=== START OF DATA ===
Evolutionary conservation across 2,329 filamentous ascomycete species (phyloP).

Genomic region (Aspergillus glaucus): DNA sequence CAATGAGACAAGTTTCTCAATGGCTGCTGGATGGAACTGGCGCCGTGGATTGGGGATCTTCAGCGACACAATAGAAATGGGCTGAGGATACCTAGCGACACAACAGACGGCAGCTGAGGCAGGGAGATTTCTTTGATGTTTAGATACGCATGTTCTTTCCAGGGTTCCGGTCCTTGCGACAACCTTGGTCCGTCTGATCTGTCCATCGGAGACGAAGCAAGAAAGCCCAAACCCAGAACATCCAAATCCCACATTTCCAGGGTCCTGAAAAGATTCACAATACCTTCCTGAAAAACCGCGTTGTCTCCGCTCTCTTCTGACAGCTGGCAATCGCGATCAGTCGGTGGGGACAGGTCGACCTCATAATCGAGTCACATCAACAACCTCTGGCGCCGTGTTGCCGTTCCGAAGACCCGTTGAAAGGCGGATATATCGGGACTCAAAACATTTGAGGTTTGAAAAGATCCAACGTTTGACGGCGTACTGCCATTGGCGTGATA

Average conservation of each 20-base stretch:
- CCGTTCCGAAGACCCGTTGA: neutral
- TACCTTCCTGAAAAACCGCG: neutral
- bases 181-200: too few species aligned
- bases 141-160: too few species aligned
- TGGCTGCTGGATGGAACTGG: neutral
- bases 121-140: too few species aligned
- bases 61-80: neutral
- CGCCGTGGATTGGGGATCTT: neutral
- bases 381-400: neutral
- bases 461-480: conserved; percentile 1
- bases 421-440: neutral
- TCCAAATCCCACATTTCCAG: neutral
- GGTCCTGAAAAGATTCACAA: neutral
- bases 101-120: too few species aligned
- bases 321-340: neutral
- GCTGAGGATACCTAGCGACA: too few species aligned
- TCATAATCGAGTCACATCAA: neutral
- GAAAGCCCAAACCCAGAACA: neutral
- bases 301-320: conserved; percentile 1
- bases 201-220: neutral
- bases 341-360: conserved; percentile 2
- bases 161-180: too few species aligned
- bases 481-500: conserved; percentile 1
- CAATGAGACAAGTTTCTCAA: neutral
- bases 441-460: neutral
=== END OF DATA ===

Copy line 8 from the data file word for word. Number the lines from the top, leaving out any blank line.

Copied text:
- TGGCTGCTGGATGGAACTGG: neutral